A people-centred approach to military planning: why it matters
Preparing for and responding to today’s dynamic conflicts and complex crises requires military planners to develop a strong and deep understanding of the range of threats that affect the security of people and communities – and how this insecurity exacerbates conflict and instability.
This means incorporating a “people-centred” approach within military planning and analysis. But it isn’t easy, and it isn’t always achieved.
In 2018, the UK Ministry of Defence (MOD) published “The Good Operation: A handbook for those involved in operational policy and its implementation”, which distilled the key points from 2016’s Chilcott Inquiry into the UK’s involvement in the Iraq War. The Good Operation “prompt[s] its readers to ask the right questions as they plan for and execute a military operation.”
What are the right questions? And why hadn’t they been asked?
The Chilcott Inquiry’s report had suggested the UK’s engagement in Iraq fell short in several areas related to planning and analysis. The Good Operation summarises these, including the fact that the government “didn’t properly understand the situation it was getting involved in” and “didn’t exercise sufficient foresight about the way in which events would develop, particularly in planning for the post-warfighting phase of the operation”. Moreover, the wide-ranging repercussions of the Iraq War – including significant civilian loss of life, destruction of infrastructure, collapse of social institutions, and endemic violence that has gripped the country for years – made it clear that all governments “have a responsibility to make every effort to understand the effects of their military action on civilian populations”.
The “Chilcott Checklist” outlined in The Good Operation calls on leaders to do things differently, including:
- Analysing “what is happening now in terms of [the conflict’s] root causes and likely evolution?”;
- Understanding “the likely impact of this [planned] operation on the country and its populace, including factors such as protection of non-combatants and gender issues”; and
- Asking better questions, such as “What do local communities [really] want?”
This centres around obtaining a stronger and more nuanced understanding of the human context:
“The political, economic and social structures you are dealing with in the theatre of operations; the culture, including religious, ethnic or ideological drivers; and the principal personalities, their motivations, how they interconnect and where our priorities lie in terms of engaging them.”
The need for this kind of human-centred understanding – looking at the factors driving conflicted, insecure and unstable environments, and how military operations can make people more, not less, secure – hasn’t come from reflections on Iraq alone.
To this day in Afghanistan, conflict, state fragility and rampant insecurity are underpinned by “staggering rates of poverty, social fragmentation, widespread corruption and impunity, drug production and addiction, trafficking, child labour, and a confluence of other factors creating pervasive and permissive systems of violence.”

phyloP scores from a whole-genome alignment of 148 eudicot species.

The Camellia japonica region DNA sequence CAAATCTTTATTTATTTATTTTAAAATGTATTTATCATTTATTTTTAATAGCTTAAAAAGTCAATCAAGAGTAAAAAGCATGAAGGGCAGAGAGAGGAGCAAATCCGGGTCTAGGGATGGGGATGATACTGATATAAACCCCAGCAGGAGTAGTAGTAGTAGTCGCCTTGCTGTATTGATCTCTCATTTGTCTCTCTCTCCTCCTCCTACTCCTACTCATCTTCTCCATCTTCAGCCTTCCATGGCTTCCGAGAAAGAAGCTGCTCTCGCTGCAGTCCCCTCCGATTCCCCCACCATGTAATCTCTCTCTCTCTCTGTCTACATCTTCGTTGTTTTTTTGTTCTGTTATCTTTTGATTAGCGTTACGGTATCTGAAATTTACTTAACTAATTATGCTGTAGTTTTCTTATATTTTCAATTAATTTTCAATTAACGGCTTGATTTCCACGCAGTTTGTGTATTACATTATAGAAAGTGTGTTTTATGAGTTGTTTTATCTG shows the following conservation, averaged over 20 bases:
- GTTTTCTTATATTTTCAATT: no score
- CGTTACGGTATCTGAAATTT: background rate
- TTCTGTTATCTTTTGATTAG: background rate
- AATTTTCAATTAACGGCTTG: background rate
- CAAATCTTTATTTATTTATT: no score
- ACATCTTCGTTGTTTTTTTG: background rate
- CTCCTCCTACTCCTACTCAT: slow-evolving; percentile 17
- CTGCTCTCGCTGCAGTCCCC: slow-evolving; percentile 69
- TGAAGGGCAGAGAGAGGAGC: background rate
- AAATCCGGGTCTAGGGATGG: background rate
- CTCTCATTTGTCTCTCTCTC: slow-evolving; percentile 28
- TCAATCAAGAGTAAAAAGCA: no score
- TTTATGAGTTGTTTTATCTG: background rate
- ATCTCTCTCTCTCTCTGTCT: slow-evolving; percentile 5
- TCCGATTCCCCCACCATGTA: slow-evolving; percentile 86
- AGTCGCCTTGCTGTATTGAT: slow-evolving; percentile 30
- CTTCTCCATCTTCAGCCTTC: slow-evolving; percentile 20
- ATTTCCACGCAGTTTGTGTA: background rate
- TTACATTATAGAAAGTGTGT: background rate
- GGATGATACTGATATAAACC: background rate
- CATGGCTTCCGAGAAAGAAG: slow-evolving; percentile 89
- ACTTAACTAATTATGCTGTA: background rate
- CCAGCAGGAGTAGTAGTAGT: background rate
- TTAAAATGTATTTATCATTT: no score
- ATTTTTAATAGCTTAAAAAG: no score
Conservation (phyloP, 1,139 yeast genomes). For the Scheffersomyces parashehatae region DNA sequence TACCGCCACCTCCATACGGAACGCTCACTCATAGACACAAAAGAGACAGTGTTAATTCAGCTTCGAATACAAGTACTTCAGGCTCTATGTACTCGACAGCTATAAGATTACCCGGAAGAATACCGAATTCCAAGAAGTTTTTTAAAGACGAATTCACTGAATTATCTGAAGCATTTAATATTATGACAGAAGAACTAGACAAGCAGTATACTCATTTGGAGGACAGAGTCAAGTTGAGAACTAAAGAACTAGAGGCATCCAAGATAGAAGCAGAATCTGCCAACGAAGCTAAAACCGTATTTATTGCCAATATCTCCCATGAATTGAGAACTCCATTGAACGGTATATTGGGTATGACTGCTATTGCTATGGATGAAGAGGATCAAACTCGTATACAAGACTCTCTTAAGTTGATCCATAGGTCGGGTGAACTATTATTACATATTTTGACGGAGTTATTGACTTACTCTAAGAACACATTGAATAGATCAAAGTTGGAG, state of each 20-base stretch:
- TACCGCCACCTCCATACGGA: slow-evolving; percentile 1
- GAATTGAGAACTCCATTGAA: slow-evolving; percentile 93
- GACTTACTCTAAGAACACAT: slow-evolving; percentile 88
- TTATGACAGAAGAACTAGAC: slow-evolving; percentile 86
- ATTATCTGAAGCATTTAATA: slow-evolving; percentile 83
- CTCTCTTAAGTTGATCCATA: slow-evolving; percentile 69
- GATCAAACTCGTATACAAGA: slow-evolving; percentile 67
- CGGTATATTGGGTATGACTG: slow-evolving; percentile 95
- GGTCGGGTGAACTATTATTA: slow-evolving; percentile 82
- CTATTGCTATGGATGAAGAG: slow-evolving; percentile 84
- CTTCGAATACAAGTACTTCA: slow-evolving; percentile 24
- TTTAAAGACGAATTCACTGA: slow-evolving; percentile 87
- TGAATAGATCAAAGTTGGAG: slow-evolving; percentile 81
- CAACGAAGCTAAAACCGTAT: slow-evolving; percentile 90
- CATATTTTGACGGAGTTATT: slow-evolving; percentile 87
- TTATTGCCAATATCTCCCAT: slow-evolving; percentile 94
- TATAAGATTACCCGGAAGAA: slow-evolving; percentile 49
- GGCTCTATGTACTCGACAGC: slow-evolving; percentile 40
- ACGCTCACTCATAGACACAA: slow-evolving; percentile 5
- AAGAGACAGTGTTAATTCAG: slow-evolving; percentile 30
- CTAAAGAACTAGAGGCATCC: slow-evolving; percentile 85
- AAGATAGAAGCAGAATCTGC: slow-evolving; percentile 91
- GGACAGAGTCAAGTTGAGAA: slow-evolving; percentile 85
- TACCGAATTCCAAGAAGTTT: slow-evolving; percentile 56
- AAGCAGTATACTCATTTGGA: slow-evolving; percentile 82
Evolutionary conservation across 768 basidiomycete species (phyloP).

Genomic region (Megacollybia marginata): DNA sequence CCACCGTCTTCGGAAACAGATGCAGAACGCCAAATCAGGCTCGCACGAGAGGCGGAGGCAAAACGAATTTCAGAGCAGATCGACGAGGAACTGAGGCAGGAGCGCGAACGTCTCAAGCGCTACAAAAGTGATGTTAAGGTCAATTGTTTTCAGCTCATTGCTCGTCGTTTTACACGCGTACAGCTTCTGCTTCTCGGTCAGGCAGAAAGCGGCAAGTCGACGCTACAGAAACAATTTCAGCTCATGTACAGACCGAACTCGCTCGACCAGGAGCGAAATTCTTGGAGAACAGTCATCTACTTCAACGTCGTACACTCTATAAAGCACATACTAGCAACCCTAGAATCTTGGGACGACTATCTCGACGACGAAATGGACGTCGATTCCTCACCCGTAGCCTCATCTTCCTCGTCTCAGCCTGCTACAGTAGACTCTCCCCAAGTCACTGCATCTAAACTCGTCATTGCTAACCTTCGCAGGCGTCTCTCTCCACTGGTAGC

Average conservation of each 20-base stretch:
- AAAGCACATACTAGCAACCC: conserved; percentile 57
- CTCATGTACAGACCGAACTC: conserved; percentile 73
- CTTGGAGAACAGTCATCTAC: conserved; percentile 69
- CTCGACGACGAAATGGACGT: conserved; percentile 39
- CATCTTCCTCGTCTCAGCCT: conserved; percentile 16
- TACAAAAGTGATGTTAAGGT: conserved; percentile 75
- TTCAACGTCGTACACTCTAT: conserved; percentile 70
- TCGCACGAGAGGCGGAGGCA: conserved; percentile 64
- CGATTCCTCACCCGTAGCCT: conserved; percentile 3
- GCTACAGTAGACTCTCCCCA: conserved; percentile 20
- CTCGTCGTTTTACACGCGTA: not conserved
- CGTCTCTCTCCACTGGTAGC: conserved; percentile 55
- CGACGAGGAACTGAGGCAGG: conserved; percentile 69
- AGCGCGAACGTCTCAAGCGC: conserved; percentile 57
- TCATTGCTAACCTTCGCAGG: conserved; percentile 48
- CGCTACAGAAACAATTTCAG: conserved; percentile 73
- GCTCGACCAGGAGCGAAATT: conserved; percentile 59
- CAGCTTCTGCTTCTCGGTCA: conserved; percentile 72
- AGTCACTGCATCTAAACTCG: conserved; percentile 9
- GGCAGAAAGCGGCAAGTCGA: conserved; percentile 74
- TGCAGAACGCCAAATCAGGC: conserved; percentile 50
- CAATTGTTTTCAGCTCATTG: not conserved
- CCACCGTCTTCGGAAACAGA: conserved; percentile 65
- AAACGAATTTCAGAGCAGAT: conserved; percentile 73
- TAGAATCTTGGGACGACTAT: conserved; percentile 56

An illustrative analysis of the situation in Libya points to three inter-related and inter-locking “conflict systems” perpetuating insecurity and instability, all of which are driven by “a complex array of political, security, economic and social factors… structural factors [that] are deeply embedded, fundamental issues”.
Conflict in Somalia, although often headlining in the form of terrorism, insurgency and inter-communal violence, is also propelled by a range of deeper issues, from competition over land to control over “rent-producing structures,” from identify politics to historical grievances and socio-ethnic tensions – while not forgetting the usual suspects: predatory armed groups, unemployment and poverty, and negative consequences of politically-driven external interventions.
Moreover, military operations that are planned without sufficient understanding, analysis and foresight can produce seriously negative and counter-productive consequences for the security of local populations.
This can take the form of the power vacuum, violence, human rights violations, destruction of infrastructure, and spill-over into neighbouring countries that followed the 2011 military intervention in Libya. Or it can include the increased demand for sex trafficking and the boost this provided to the illicit arms trade in the Balkans, following the deployment of international military forces in the 1990s. Or it can look like what happened in Haiti in 2010 when UN peacekeepers inadvertently introduced cholera into the country’s water supply through a poorly constructed sewage system. The list could go on.
Developing a deep, robust, analytical, people-centred understanding of security is crucial for military planning in complex conflicts and crises. Threats (and vulnerabilities) to the security of individuals and populations can manifest in myriad ways that percolate, expand and cascade to exacerbate wider insecurity, conflict and violence – just as conflict and violence perpetuate the insecurities of populations and individuals.
In a subsequent blog post in this series, we will look more closely at how the need to understand these complexities connects with the concept of human security – and what this implies for the planning and conduct of military operations.
For more information on our work in this research area please visit the HAMOC project webpage and contact our team.